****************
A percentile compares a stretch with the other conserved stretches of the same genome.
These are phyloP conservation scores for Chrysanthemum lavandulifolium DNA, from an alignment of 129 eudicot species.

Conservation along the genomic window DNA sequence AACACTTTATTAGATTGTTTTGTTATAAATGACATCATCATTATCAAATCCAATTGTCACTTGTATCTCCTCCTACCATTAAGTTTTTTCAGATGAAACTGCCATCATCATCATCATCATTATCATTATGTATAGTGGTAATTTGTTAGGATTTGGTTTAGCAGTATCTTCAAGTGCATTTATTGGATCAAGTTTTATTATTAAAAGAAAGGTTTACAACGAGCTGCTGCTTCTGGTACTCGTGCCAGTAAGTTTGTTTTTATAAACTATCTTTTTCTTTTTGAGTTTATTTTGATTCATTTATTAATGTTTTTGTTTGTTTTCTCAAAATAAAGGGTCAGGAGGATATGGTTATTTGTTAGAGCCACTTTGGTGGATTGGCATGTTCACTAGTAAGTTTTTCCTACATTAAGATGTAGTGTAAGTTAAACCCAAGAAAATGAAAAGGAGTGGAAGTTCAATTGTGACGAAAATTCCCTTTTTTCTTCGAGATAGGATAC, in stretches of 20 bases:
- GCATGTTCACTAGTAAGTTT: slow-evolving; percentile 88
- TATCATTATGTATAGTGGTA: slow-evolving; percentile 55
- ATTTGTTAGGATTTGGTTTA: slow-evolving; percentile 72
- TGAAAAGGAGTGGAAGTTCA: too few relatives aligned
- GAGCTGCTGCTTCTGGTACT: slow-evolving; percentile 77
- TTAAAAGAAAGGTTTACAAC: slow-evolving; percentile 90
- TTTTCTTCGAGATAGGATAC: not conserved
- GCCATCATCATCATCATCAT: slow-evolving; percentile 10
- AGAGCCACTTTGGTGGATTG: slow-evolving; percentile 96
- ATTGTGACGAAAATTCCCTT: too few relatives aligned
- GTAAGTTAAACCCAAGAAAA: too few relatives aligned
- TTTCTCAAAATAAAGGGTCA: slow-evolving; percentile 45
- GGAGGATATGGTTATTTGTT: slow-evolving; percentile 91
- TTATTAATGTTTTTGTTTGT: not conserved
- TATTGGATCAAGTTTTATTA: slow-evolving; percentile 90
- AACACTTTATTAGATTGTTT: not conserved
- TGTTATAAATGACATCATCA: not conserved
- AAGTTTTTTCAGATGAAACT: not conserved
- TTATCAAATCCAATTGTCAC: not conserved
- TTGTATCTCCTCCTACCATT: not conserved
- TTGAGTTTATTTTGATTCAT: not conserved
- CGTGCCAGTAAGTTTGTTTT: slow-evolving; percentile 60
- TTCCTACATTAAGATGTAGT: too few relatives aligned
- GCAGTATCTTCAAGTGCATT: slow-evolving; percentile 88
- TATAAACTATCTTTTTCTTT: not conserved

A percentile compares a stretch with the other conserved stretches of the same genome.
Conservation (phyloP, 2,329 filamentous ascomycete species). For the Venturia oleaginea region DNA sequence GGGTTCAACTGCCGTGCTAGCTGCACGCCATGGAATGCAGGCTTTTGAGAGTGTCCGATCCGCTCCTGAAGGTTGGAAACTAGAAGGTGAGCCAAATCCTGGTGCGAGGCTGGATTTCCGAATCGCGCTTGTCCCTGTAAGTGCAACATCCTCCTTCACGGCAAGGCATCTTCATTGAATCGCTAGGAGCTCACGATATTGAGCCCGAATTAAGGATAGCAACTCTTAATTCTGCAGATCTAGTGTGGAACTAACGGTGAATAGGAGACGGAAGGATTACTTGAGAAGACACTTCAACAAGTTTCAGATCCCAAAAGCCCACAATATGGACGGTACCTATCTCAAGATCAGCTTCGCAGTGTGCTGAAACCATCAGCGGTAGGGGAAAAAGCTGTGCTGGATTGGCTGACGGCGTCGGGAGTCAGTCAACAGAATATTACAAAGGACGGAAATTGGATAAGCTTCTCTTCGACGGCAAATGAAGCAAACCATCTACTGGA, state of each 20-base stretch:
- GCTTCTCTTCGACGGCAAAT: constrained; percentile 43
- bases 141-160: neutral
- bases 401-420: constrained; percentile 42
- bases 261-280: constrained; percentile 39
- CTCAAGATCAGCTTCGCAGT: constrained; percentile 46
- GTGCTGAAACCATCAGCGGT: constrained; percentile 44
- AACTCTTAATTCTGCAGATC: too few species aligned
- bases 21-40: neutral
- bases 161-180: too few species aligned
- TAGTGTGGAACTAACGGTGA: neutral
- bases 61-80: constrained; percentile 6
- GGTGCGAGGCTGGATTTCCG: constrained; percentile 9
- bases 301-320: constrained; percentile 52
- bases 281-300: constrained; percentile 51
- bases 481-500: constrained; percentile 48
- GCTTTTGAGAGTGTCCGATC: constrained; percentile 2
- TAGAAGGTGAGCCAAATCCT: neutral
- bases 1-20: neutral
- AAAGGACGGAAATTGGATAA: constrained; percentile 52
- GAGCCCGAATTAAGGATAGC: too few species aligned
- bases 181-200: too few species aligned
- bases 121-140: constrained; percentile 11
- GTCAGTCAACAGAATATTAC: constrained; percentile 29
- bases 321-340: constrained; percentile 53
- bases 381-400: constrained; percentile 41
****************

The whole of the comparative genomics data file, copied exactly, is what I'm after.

A percentile compares a stretch with the other conserved stretches of the same genome.
These are phyloP conservation scores for Chrysanthemum lavandulifolium DNA, from an alignment of 129 eudicot species.

Conservation along the genomic window DNA sequence AACACTTTATTAGATTGTTTTGTTATAAATGACATCATCATTATCAAATCCAATTGTCACTTGTATCTCCTCCTACCATTAAGTTTTTTCAGATGAAACTGCCATCATCATCATCATCATTATCATTATGTATAGTGGTAATTTGTTAGGATTTGGTTTAGCAGTATCTTCAAGTGCATTTATTGGATCAAGTTTTATTATTAAAAGAAAGGTTTACAACGAGCTGCTGCTTCTGGTACTCGTGCCAGTAAGTTTGTTTTTATAAACTATCTTTTTCTTTTTGAGTTTATTTTGATTCATTTATTAATGTTTTTGTTTGTTTTCTCAAAATAAAGGGTCAGGAGGATATGGTTATTTGTTAGAGCCACTTTGGTGGATTGGCATGTTCACTAGTAAGTTTTTCCTACATTAAGATGTAGTGTAAGTTAAACCCAAGAAAATGAAAAGGAGTGGAAGTTCAATTGTGACGAAAATTCCCTTTTTTCTTCGAGATAGGATAC, in stretches of 20 bases:
- GCATGTTCACTAGTAAGTTT: slow-evolving; percentile 88
- TATCATTATGTATAGTGGTA: slow-evolving; percentile 55
- ATTTGTTAGGATTTGGTTTA: slow-evolving; percentile 72
- TGAAAAGGAGTGGAAGTTCA: too few relatives aligned
- GAGCTGCTGCTTCTGGTACT: slow-evolving; percentile 77
- TTAAAAGAAAGGTTTACAAC: slow-evolving; percentile 90
- TTTTCTTCGAGATAGGATAC: not conserved
- GCCATCATCATCATCATCAT: slow-evolving; percentile 10
- AGAGCCACTTTGGTGGATTG: slow-evolving; percentile 96
- ATTGTGACGAAAATTCCCTT: too few relatives aligned
- GTAAGTTAAACCCAAGAAAA: too few relatives aligned
- TTTCTCAAAATAAAGGGTCA: slow-evolving; percentile 45
- GGAGGATATGGTTATTTGTT: slow-evolving; percentile 91
- TTATTAATGTTTTTGTTTGT: not conserved
- TATTGGATCAAGTTTTATTA: slow-evolving; percentile 90
- AACACTTTATTAGATTGTTT: not conserved
- TGTTATAAATGACATCATCA: not conserved
- AAGTTTTTTCAGATGAAACT: not conserved
- TTATCAAATCCAATTGTCAC: not conserved
- TTGTATCTCCTCCTACCATT: not conserved
- TTGAGTTTATTTTGATTCAT: not conserved
- CGTGCCAGTAAGTTTGTTTT: slow-evolving; percentile 60
- TTCCTACATTAAGATGTAGT: too few relatives aligned
- GCAGTATCTTCAAGTGCATT: slow-evolving; percentile 88
- TATAAACTATCTTTTTCTTT: not conserved

A percentile compares a stretch with the other conserved stretches of the same genome.
Conservation (phyloP, 2,329 filamentous ascomycete species). For the Venturia oleaginea region DNA sequence GGGTTCAACTGCCGTGCTAGCTGCACGCCATGGAATGCAGGCTTTTGAGAGTGTCCGATCCGCTCCTGAAGGTTGGAAACTAGAAGGTGAGCCAAATCCTGGTGCGAGGCTGGATTTCCGAATCGCGCTTGTCCCTGTAAGTGCAACATCCTCCTTCACGGCAAGGCATCTTCATTGAATCGCTAGGAGCTCACGATATTGAGCCCGAATTAAGGATAGCAACTCTTAATTCTGCAGATCTAGTGTGGAACTAACGGTGAATAGGAGACGGAAGGATTACTTGAGAAGACACTTCAACAAGTTTCAGATCCCAAAAGCCCACAATATGGACGGTACCTATCTCAAGATCAGCTTCGCAGTGTGCTGAAACCATCAGCGGTAGGGGAAAAAGCTGTGCTGGATTGGCTGACGGCGTCGGGAGTCAGTCAACAGAATATTACAAAGGACGGAAATTGGATAAGCTTCTCTTCGACGGCAAATGAAGCAAACCATCTACTGGA, state of each 20-base stretch:
- GCTTCTCTTCGACGGCAAAT: constrained; percentile 43
- bases 141-160: neutral
- bases 401-420: constrained; percentile 42
- bases 261-280: constrained; percentile 39
- CTCAAGATCAGCTTCGCAGT: constrained; percentile 46
- GTGCTGAAACCATCAGCGGT: constrained; percentile 44
- AACTCTTAATTCTGCAGATC: too few species aligned
- bases 21-40: neutral
- bases 161-180: too few species aligned
- TAGTGTGGAACTAACGGTGA: neutral
- bases 61-80: constrained; percentile 6
- GGTGCGAGGCTGGATTTCCG: constrained; percentile 9
- bases 301-320: constrained; percentile 52
- bases 281-300: constrained; percentile 51
- bases 481-500: constrained; percentile 48
- GCTTTTGAGAGTGTCCGATC: constrained; percentile 2
- TAGAAGGTGAGCCAAATCCT: neutral
- bases 1-20: neutral
- AAAGGACGGAAATTGGATAA: constrained; percentile 52
- GAGCCCGAATTAAGGATAGC: too few species aligned
- bases 181-200: too few species aligned
- bases 121-140: constrained; percentile 11
- GTCAGTCAACAGAATATTAC: constrained; percentile 29
- bases 321-340: constrained; percentile 53
- bases 381-400: constrained; percentile 41